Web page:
Bette Kane appeared alongside her cousin, Kate Kane, in Batwoman. For the record, her name doesn't seem to have a set pronunciation: the writers on Batwoman pronounce it "Betty", but her cameo in Young Justice (2010) pronounced it "Bet".
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In story, Barbara Gordon had created a "Batgirl" costume for herself to go to a masquerade ball, showing her personality by spending the time and effort to make it fully workable as a crimefighting outfit as well as a costume party winner. On the way to the party, Barbara saw a crime in progress by Killer Moth, and wound up helping Batman and Robin solve the case after an initial misunderstanding or two. Thrilled by the adventure, Batgirl opted to take up heroing full time.
Unlike her predecessors, who were seen as a distraction or annoyance by the Dynamic Duo, and were never allowed to tackle cases by themselves, Batgirl was treated as an almost-equal by Batman, and mostly worked on solo adventures in a Detective Comics backup feature. This both reflected the effects of the Women's Liberation movement of the time and was appreciated by them. Eventually, Barbara Gordon was elected to Congress and became a part-time costumed heroine operating in Washington, D.C. She continued to guest star in other series and had a recurring feature in the short-lived Batman Family series.
But by the late 1980s, interest in the character had waned, and Barbara Gordon was shot and crippled by the Joker in The Killing Joke in hope of pushing her father over the edge. There was a final Batgirl Special explaining that she'd officially retired from superheroing sometime before that event. However, this traumatic event energized Barbara's fanbase, including some of DC's creators.
A mysterious hacker and information broker named "Oracle" began appearing in Suicide Squad, eventually revealed to be the now wheelchair-bound Barbara Gordon, who refused to let her crippling injuries keep her down. Oracle quickly became a formidable force in The DCU, although her most memorable accomplishment was creating the Birds of Prey hero agency.
Following the New 52 continuity reboot, Barbara is the current and only Batgirl, with a Broad Strokes history of her career that began when she was a teenager and also had her crippled by the Joker but manage to regain control of her legs after years of muscle therapy and self-help books. She also was romantically involved with Richard "Dick" Grayson (Robin I/Nightwing) sometime before she was crippled. In her New 52 run she became the protector of the city of Burnside and an occasional ally of the Bat-family. In honor of comic writer Gail Simone, Barbara is given the middle name 'Gail' in some adaptations of the character (in the comics is Joan), most notably in Titans (2018).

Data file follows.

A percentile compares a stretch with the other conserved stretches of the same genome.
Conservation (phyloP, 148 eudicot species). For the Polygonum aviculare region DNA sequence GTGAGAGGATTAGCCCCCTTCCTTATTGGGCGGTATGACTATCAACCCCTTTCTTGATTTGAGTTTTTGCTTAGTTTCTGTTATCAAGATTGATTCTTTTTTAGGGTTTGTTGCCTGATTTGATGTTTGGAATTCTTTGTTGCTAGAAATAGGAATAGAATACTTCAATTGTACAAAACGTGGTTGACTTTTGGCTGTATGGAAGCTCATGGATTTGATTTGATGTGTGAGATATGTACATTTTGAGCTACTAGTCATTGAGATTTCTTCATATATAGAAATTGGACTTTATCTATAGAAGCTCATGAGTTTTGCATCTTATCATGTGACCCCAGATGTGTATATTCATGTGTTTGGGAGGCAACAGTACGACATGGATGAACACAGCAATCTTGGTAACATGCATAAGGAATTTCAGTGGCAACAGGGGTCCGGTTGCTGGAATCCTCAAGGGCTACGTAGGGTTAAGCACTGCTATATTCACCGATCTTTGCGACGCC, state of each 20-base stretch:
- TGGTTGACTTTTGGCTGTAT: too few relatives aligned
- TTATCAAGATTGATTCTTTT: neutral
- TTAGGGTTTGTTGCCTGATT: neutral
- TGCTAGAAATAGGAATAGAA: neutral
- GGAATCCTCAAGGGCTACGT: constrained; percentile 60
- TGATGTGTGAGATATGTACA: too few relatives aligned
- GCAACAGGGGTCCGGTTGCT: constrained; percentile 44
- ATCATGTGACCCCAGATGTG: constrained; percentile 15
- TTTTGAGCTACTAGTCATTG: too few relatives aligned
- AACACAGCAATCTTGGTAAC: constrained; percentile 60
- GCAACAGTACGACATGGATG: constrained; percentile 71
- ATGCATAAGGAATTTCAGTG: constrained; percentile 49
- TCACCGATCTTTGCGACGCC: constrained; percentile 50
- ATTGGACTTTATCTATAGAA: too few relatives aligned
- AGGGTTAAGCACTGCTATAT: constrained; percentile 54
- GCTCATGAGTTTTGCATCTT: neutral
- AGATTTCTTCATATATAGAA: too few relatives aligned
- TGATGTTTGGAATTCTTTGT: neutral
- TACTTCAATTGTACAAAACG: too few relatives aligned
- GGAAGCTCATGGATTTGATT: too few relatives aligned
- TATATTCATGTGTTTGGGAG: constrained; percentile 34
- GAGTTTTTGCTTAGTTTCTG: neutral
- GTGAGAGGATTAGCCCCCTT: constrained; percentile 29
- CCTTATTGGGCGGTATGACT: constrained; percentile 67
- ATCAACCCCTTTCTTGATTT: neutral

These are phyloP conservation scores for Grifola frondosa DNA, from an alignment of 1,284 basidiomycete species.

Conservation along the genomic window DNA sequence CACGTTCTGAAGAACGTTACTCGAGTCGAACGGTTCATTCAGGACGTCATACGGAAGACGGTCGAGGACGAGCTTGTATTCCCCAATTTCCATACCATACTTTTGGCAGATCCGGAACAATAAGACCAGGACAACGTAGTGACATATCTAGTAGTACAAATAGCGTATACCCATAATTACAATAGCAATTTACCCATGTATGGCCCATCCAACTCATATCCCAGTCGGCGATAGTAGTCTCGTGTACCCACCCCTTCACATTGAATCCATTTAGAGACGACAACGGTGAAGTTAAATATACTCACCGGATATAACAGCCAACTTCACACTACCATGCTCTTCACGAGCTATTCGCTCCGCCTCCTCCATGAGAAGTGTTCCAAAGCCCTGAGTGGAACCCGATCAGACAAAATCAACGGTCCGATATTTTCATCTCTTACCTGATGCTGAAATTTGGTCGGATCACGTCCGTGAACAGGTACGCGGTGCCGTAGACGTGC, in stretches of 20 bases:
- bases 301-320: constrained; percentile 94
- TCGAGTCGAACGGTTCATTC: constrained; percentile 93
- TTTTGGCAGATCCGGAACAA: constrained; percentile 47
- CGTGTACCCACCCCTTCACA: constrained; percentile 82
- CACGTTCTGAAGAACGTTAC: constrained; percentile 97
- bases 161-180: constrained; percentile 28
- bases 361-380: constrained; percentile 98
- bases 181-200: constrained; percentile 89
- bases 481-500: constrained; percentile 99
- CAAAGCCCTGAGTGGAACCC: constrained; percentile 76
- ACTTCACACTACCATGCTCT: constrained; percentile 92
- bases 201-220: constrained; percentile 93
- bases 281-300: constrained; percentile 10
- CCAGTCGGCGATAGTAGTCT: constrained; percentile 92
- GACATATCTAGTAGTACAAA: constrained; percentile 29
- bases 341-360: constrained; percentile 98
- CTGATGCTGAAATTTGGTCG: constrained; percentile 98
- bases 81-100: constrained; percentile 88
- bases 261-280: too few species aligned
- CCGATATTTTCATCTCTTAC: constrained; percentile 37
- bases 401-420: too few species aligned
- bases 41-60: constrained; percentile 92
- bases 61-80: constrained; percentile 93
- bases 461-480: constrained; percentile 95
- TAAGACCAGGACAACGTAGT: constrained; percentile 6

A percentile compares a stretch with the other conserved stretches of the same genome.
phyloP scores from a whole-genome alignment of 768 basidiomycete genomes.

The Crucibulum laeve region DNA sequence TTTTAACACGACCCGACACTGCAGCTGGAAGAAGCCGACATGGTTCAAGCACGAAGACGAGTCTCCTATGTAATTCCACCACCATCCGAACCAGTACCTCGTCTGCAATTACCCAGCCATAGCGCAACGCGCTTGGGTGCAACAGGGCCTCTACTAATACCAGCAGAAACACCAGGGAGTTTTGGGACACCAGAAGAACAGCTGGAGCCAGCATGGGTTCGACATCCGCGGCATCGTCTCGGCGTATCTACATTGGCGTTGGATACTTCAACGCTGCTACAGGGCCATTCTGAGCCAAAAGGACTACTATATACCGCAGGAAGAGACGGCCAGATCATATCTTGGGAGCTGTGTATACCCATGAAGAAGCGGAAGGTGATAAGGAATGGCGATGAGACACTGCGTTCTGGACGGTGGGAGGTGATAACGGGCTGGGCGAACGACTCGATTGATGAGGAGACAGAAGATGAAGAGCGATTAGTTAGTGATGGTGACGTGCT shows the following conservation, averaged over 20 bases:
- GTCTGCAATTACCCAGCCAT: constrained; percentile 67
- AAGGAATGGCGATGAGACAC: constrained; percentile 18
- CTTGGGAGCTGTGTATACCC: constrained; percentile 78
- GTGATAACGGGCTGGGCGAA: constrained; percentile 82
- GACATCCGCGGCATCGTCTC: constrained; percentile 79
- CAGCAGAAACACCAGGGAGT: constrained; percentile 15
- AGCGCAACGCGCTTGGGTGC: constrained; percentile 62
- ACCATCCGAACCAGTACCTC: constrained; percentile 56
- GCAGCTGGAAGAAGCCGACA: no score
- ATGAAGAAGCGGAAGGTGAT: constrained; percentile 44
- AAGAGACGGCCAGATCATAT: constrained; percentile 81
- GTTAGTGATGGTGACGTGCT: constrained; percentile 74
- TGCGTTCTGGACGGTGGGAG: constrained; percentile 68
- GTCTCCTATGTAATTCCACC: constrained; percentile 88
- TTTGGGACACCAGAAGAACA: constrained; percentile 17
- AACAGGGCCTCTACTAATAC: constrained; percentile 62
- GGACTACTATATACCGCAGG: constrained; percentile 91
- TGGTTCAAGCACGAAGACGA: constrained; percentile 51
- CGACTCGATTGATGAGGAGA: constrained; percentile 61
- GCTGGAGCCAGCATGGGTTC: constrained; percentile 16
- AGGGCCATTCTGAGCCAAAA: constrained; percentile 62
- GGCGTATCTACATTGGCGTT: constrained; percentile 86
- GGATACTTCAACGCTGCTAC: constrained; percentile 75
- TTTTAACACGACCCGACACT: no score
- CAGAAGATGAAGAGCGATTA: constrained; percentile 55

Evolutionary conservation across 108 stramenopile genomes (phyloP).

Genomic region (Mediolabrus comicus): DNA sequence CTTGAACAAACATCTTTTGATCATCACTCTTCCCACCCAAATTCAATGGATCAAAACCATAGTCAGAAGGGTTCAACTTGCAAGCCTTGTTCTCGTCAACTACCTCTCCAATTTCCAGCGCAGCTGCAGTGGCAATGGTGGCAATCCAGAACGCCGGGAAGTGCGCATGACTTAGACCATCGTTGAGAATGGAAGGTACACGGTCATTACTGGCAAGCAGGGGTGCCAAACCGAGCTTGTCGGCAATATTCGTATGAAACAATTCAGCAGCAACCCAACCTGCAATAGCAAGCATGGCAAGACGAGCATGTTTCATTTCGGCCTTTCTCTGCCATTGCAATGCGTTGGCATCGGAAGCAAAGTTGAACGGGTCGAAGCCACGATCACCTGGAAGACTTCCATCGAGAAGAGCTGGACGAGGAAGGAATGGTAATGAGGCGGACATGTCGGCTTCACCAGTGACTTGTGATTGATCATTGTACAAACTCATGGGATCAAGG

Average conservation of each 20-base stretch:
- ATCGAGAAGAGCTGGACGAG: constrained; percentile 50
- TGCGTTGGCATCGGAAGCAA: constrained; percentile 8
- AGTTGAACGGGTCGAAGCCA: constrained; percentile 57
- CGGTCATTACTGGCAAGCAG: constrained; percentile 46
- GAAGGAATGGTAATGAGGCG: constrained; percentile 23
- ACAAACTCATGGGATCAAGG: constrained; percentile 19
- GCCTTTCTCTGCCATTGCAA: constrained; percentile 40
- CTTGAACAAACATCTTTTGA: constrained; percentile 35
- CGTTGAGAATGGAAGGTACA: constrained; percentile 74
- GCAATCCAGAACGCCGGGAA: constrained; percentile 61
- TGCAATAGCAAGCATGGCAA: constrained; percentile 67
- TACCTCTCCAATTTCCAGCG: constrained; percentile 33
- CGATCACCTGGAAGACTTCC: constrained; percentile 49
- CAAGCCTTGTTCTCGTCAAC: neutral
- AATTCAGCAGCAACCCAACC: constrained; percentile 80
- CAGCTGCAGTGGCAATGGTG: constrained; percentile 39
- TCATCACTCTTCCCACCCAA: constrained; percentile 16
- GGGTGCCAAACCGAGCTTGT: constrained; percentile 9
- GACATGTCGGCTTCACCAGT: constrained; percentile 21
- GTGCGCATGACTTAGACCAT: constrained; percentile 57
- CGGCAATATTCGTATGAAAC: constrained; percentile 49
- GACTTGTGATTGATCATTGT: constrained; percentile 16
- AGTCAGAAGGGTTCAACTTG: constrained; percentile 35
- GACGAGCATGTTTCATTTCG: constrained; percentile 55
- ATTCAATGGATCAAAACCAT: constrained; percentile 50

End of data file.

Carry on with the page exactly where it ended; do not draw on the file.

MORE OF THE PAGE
Worth noting is that the original 1960s Barbara was depicted as a confident, grown-up woman with a job and a Ph.D, but every depiction of her Batgirl created since "The Killing Joke" has placed more emphasis on the "girl" aspect of her character, with a focus on proving herself and "growing into" a mature hero like Batman. Most adaptions show her as much younger: Batman: The Animated Series has her as roughly college-aged; The Batman introduces her as a high school student that later cuts down on her superheroing to go to college, "Young Justice (2010) gives her a few cameos as a thirteen-year-old before becoming Batgirl sometime before age 18, and both incarnations of DC Super Hero Girls have her as a high school student in line with the aging-down of the principal cast. The comics themselves have finally followed suit and canonized that Barbara's first run as Batgirl was as a teenager, not an adult.
From 1989 to 2011 Oracle was one of the most visible disabled heroes in comics, and the most visible one not to have a superpower or superpowered cybornetic implants that compensated for their disability.
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See Huntress page.
In her backstory, Cassandra was raised by her father, notorious assassin David Cain, to have body language as her "native tongue," allowing her to read people's movements and emotions from the tiniest of clues. With the addition of constant martial arts training, Cain hoped to turn Cassandra into a superhuman assassin. The training had the side effect of making Cassandra unable to understand spoken or written language. However, when Cain had Cassandra kill a human being for the first time she read the victim's dying agonies and understood on a primal level what death was, and silently vowed never to kill again, escaping from her father.